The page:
Since Marsh’s graduation, Barton has taken leadership of “baseball Bible study.” The catcher has turned the sport he loves into a full-time ministry.
“It became super clear to me my sophomore year that the reason I’m here is to do ministry on the baseball team,” Barton says. “I’m a missionary on the baseball team. I’m not here to hit homeruns—though that’d be cool, if I ever got the chance to do that again—I’m here to witness to these guys. There is no other way to explain how I ended up at Texas as a late senior sign than the Lord putting me here for this reason, and I fully believe that.”
With more than half the team now regular Bible study attendees, Barton has seen a culture change in the clubhouse. Players pray before games together, do devotionals on the road, and faith has become an open topic of conversation within the team.
When the first pitch of any game is thrown, the focus becomes playing hard and well to glorify God; and most of the team attributed their late-season success and College World Series push in 2014 to the Lord, as well.
“I’d say over half our team is professed, Christian men who really do strive to live for the Lord,” Barton says. “When you’ve got that huge chunk of guys, it can’t help but trickle over to the field.”
Even so, Barton’s missionary role isn’t always easy or natural. Beyond the normal pressure of living a lifestyle in stark contrast to the vast majority of those around him, Barton has struggled with the extreme accountability that comes with ministering to guys he is with constantly.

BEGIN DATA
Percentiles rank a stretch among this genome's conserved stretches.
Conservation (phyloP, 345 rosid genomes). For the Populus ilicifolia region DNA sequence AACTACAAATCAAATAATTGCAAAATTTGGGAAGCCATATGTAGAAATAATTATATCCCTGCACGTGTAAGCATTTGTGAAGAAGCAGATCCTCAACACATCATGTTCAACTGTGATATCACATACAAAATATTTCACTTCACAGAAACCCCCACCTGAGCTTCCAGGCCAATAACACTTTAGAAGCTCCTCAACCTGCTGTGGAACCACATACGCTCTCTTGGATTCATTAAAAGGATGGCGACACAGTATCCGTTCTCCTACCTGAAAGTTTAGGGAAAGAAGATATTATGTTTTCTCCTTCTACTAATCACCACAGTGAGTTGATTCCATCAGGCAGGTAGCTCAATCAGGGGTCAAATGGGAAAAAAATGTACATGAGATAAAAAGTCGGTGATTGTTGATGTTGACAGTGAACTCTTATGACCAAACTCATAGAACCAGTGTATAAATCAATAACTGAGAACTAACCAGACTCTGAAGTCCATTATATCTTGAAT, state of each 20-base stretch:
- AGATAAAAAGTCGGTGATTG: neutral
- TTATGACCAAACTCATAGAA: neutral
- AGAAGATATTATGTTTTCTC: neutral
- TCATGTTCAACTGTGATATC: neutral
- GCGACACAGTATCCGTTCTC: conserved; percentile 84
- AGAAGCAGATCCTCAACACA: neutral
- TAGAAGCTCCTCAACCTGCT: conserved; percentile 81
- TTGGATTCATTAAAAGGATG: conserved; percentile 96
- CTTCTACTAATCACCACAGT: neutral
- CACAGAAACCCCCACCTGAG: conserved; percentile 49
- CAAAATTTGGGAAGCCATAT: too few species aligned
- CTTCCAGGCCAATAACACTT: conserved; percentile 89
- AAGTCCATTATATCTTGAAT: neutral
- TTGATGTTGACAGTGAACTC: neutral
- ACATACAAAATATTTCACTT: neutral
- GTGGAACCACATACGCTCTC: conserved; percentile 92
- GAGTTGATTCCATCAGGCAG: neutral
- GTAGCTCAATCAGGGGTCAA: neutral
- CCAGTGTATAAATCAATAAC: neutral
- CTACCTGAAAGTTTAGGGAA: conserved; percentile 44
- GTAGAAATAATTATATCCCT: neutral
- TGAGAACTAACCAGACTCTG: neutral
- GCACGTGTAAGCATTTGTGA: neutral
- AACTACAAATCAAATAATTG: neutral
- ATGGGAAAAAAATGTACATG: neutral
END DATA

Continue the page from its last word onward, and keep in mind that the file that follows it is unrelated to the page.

“Being one of the guys makes you credible, but it also means they see all parts of you,” he explains. “That’s probably been the hardest part for me in college—how I behave, because my teammates are always there. I used to be overwhelmed by it and feel kind of cheated, like I couldn’t have any fun and couldn’t ever mess up.”
Instead, Barton says the situation has taught him about the importance of grace for himself and for others alike. He is not perfect, but he strives to set himself apart; and though Barton will be last to say it, the impact his efforts have had on the team is clear.
“I’ve seen the way God has used a lot of these guys who are far more successful on the field than I am, though—huge, star players wearing cross wristbands, talking about God in their interviews and talking about Bible study,” Barton says. “In all these things, God has gotten to glorify Himself, and it’s so cool. I love it.”
Barton’s college baseball career may have been a curveball, but his time and role with the University of Texas have proved his biggest win yet.
By Ryley Rush
Ryley Rush is a student at Liberty University and contributor to Sports Spectrum. This feature was published in Sports Spectrum’s Summer 2015 print issue. Log in HERE to view the issue. Not a subscriber? Subscribe HERE to receive eight issues of Sports Spectrum a year.